Thibodeau cited Randle’s improved 3-point shooting as a key in his success this season, as the Most Improved Player candidate is shooting a career-best 41% from 3-point range after going 6-of-11 in Friday’s win. Thibodeau also raved about Randle’s commitment to offseason conditioning to prepare himself to carry such a major offensive burden for the Knicks.

“It’s a responsibility, but it’s not something that weighs on me or anything,” Randle said. “It’s just my approach and who I am. I just try to be the same every day — not try to be too high or too low. I am who I am. Come in and work, put my hard hat on, try to be unselfish and play for my team. Let that dictate the results.”

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Boston Celtics’ Jayson Tatum scores 60 points and amazes the NBA world

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Jayson Tatum‘s 60-point performance on Friday night was nothing short of spectacular. Along with tying Larry Bird’s Celtics franchise record for points in a game, he helped Boston overcome a 32-point deficit in a 143-140 OT win over the San Antonio Spurs. He trails only Devin Booker as the second-youngest player with a 60-point game in NBA history.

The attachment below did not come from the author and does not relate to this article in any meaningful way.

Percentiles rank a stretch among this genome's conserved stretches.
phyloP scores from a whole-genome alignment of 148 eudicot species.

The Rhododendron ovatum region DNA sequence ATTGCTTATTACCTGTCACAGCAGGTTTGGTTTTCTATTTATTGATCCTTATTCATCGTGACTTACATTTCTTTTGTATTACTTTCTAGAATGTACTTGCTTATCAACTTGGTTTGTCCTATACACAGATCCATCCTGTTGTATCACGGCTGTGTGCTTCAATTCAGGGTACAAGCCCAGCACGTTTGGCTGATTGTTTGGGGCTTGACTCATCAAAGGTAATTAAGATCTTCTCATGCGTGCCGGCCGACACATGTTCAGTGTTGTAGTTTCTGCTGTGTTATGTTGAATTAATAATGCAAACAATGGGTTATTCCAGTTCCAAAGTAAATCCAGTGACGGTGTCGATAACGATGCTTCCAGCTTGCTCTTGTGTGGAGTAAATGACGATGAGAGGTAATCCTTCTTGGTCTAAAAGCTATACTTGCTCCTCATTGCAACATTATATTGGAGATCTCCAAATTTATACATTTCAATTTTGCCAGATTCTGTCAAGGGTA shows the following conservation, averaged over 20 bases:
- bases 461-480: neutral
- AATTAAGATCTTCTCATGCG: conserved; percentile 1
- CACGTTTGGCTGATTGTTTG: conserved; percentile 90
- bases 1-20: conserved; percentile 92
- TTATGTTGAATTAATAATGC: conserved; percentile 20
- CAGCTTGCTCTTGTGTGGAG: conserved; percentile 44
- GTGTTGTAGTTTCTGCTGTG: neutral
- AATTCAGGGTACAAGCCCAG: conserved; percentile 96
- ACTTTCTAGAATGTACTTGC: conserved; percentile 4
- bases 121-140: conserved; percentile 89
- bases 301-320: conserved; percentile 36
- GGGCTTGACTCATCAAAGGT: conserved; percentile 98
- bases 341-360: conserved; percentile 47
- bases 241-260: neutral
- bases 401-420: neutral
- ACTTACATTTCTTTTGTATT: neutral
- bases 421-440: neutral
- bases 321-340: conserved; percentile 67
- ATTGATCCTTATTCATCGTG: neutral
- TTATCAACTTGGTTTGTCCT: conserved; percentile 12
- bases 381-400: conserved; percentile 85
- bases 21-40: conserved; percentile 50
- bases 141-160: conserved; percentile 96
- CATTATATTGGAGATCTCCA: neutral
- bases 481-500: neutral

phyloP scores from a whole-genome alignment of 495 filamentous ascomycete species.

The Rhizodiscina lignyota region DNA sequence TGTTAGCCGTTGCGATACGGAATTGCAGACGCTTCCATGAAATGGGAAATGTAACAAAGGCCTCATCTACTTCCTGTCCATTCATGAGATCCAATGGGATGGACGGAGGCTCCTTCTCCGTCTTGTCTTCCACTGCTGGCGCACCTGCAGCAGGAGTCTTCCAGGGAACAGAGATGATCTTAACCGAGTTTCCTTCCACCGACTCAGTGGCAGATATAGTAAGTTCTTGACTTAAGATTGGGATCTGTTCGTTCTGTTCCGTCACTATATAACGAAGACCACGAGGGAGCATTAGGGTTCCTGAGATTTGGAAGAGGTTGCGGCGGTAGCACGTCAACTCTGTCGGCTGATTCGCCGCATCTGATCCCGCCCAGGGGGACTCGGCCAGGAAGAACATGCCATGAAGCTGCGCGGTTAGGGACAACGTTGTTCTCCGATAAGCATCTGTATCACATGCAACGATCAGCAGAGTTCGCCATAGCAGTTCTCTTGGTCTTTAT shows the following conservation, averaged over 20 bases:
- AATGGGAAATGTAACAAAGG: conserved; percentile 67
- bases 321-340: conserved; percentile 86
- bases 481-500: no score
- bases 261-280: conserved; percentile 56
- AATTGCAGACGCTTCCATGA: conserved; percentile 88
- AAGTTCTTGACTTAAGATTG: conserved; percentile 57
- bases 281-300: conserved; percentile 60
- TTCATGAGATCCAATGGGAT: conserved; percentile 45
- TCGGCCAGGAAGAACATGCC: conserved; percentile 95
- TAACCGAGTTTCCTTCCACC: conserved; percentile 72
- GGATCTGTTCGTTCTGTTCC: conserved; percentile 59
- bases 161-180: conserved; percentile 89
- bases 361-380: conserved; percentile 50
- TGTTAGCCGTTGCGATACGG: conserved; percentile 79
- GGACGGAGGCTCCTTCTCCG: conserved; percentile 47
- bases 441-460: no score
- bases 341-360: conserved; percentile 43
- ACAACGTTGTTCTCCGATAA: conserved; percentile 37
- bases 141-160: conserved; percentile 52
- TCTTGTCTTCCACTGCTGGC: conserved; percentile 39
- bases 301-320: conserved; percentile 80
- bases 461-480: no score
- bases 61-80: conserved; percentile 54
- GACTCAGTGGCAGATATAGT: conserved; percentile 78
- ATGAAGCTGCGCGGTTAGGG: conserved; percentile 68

As tweets poured in after the game acknowledging his record-setting performance, Tatum recreated Wilt Chamberlain’s iconic photo:



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LeBron James returns from ankle sprain Friday vs. Sacramento Kings

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Lakers star LeBron James returned from the longest absence of his career against the Sacramento Kings on Friday night in Los Angeles.

James, out since March 20 with a high ankle sprain (20 games total), started and was not expected to be on a minutes restriction, although coach Frank Vogel said they would try to keep him to a “reasonable” amount.

“Obviously he’s worked extremely hard, extremely diligently — as you would expect from him — to get his body back and right,” Vogel said pregame.

“He thought coming off of this trip that it’s time for him to return to the lineup. So we’re excited to have him back.”

James went through a “final test run” at the Lakers practice facility Friday morning, according to Vogel, and confirmed he would play upon arriving at Staples Center approximately five hours before tipoff.

“I gave him full support if he wanted to take more time and he came in tonight and made the decision when he got to the arena that he was going to play,” Vogel said.

Vogel said the team has not determined how it will handle James in the four remaining back-to-back scenarios it has in these final 10 games.

Friday’s game is one day shy of the six-week mark since Atlanta Hawks forward Solomon Hill collided with James’ right ankle while trying to steal the ball from the four-time champion.